My mom is doing a lot more planning for my brother’s wedding than she did planning mine not only because she has more free time (she’s retired…she was working when J and I got married…and she complained about needing to take a half a day off the Friday before we got married to make the rehearsal on time…not because she needed the money…she just liked being ‘needed’ at work), and because she’s always treated me more like a nuisance and a chore than a person she loved and valued, but also? Because he’s a guy. I was *supposed* to do all that work. I was supposed to know how to do it all without help and WANT to do it all, whereas…well…my brother is a helpless man that has to be taken care of. He doesn’t know how to do anything. He can’t call and reserve things for future dates by himself. He can’t choose…FLOWERS (omigosh! the emasculating impropriety!). He doesn’t know how to set up a computer program with the directions that came in the package to print out address labels. That’s ‘women’s work.’
Of course, my brother is totally capable of doing all this work. Most men are, just like most women. He doesn’t even find it emasculating. He’s not That Guy, despite practically being raised to be. (Yay for YOU, Little Bro! Seriously!) But he’s still NOT doing any of it. Because he doesn’t have to. Because my mom will gleefully do it for him. The same work she didn’t even offer to help ME with.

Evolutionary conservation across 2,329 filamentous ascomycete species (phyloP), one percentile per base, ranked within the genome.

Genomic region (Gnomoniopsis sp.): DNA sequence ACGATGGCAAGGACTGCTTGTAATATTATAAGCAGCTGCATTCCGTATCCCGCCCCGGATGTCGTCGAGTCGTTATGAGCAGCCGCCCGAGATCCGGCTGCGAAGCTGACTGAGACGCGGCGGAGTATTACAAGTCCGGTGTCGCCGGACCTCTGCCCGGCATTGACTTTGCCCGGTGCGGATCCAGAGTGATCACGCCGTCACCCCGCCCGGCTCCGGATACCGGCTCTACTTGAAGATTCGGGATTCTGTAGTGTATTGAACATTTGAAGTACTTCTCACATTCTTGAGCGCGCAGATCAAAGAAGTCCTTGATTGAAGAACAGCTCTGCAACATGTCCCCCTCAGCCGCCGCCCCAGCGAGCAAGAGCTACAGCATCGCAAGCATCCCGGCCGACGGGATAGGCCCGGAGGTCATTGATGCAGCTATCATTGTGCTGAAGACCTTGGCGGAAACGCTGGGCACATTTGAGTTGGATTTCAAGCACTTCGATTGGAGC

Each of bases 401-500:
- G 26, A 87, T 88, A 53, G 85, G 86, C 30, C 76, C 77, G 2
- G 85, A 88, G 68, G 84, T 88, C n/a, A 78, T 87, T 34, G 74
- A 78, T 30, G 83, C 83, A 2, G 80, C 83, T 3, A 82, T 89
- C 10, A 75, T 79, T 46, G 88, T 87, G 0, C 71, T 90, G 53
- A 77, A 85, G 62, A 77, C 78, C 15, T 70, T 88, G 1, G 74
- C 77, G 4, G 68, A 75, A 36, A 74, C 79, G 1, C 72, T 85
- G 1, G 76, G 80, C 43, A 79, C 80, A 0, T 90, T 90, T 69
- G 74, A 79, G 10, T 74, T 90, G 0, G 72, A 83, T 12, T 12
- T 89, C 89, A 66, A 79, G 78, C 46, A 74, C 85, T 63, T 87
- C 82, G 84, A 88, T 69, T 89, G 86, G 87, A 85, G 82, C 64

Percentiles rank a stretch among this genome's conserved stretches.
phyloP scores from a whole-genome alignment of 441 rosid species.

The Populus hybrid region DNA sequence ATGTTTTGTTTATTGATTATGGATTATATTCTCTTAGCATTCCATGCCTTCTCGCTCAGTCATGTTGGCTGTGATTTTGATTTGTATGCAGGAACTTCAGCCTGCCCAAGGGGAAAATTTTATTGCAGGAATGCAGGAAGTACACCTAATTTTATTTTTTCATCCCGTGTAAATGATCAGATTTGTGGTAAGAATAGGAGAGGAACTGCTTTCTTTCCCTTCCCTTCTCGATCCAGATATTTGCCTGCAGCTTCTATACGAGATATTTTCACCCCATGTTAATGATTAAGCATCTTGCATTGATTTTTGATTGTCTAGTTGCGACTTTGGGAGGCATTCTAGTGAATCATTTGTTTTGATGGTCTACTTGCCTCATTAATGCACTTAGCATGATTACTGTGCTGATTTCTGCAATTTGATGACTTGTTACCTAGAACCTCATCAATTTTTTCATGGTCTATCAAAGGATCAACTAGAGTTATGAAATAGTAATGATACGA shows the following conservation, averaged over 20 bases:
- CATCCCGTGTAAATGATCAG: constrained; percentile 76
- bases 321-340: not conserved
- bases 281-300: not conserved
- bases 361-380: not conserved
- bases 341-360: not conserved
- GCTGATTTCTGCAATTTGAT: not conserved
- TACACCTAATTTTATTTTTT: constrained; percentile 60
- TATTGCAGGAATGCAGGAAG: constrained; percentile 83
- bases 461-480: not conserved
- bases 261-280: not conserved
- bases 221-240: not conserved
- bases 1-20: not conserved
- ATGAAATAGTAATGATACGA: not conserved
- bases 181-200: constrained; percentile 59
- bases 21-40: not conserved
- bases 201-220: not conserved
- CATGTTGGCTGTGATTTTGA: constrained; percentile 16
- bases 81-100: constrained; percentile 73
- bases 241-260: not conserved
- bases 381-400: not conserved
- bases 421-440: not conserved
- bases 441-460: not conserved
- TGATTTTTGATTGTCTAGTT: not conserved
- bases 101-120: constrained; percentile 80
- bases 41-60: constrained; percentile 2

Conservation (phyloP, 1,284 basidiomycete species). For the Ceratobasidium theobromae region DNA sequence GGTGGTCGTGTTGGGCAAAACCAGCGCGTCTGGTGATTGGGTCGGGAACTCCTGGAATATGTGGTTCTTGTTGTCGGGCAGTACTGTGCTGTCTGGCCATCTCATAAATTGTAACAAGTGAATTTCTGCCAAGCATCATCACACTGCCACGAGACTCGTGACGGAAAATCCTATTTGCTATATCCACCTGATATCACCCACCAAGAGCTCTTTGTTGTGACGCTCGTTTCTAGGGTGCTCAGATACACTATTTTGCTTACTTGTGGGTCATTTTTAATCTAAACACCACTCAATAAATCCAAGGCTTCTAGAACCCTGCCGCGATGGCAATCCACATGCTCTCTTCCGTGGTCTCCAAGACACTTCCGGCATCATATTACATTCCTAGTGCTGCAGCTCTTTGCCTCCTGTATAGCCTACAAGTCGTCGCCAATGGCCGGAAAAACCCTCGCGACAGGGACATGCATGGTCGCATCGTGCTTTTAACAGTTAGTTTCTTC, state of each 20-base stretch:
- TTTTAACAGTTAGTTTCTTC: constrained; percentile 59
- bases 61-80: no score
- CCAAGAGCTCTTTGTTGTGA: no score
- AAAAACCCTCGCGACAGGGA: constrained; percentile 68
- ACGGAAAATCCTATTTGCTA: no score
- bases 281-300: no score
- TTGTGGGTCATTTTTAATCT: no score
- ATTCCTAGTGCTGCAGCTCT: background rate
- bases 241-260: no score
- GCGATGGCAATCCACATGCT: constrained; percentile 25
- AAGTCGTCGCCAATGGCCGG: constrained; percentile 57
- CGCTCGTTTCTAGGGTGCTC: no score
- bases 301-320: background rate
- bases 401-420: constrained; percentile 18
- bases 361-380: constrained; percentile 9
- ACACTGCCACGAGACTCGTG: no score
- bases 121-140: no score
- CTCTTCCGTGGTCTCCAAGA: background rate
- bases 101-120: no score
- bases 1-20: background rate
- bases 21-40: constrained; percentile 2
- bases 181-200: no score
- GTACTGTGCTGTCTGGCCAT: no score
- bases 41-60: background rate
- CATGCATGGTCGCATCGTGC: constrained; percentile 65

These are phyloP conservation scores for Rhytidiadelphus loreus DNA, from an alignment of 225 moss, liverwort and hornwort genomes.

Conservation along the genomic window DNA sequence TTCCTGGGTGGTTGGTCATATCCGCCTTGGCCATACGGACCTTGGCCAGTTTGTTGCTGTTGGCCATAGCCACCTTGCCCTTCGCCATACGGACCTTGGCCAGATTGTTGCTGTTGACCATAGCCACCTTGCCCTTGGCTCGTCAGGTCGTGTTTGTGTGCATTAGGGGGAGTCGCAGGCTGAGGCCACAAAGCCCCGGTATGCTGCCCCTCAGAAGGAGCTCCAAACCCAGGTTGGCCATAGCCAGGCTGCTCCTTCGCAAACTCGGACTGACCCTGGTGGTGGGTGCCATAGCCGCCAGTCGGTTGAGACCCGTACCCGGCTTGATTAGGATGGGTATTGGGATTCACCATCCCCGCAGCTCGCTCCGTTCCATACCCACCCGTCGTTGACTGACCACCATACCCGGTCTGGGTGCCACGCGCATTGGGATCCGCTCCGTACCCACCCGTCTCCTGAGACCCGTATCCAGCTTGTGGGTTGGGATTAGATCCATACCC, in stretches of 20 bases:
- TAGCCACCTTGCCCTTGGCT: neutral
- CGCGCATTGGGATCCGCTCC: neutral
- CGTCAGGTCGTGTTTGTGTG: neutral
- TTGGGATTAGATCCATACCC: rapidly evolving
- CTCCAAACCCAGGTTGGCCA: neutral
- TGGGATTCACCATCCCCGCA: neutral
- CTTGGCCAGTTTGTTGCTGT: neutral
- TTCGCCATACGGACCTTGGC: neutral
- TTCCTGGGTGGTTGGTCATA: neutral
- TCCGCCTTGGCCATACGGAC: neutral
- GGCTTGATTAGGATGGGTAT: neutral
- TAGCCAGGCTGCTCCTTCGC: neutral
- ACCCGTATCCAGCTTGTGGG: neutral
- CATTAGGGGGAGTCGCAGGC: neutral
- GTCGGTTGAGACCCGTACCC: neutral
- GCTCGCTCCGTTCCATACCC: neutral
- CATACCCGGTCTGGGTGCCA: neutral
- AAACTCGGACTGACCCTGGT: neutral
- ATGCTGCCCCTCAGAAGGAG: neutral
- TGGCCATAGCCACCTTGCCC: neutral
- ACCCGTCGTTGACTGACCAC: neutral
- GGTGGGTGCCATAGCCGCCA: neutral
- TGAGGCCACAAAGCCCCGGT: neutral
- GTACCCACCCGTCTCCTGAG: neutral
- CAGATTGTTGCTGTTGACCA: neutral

It’s bizarre where the ‘why I need feminism’ reasons pop up sometimes, but here we are. Watching from the outside as my mother plans my little brother’s wedding.
I hope if my brother has kids, he doesn’t set them up like: girls do work and take care of people; boys sit on their asses and get taken care of.
J and I consciously work on making sure The Boy knows how to do things for himself and *has expectations* to do things for himself. Even the Stuff Mom Always Does? The Boy knows *how* to do those things and he knows that someday, he’s going to be *expected* to do them. He knows I always do those things now because he’s in school all day and J’s at work, and we’re lucky enough that I don’t have to also work outside home like J. If I did, J would do more *without being managed and directed to*, and more would be expected of The Boy. And more will be expected of him as he gets older…as he gets out of school…as he becomes a man. Like…making doctor’s appointments and folding laundry and scrubbing bathrooms and cooking meals and buying groceries and clothes and…planning his wedding. Oh, I’ll help if my help is wanted or needed. But The Boy is going to be doing some work. At least as much as me. Hopefully at least as much as his future partner too.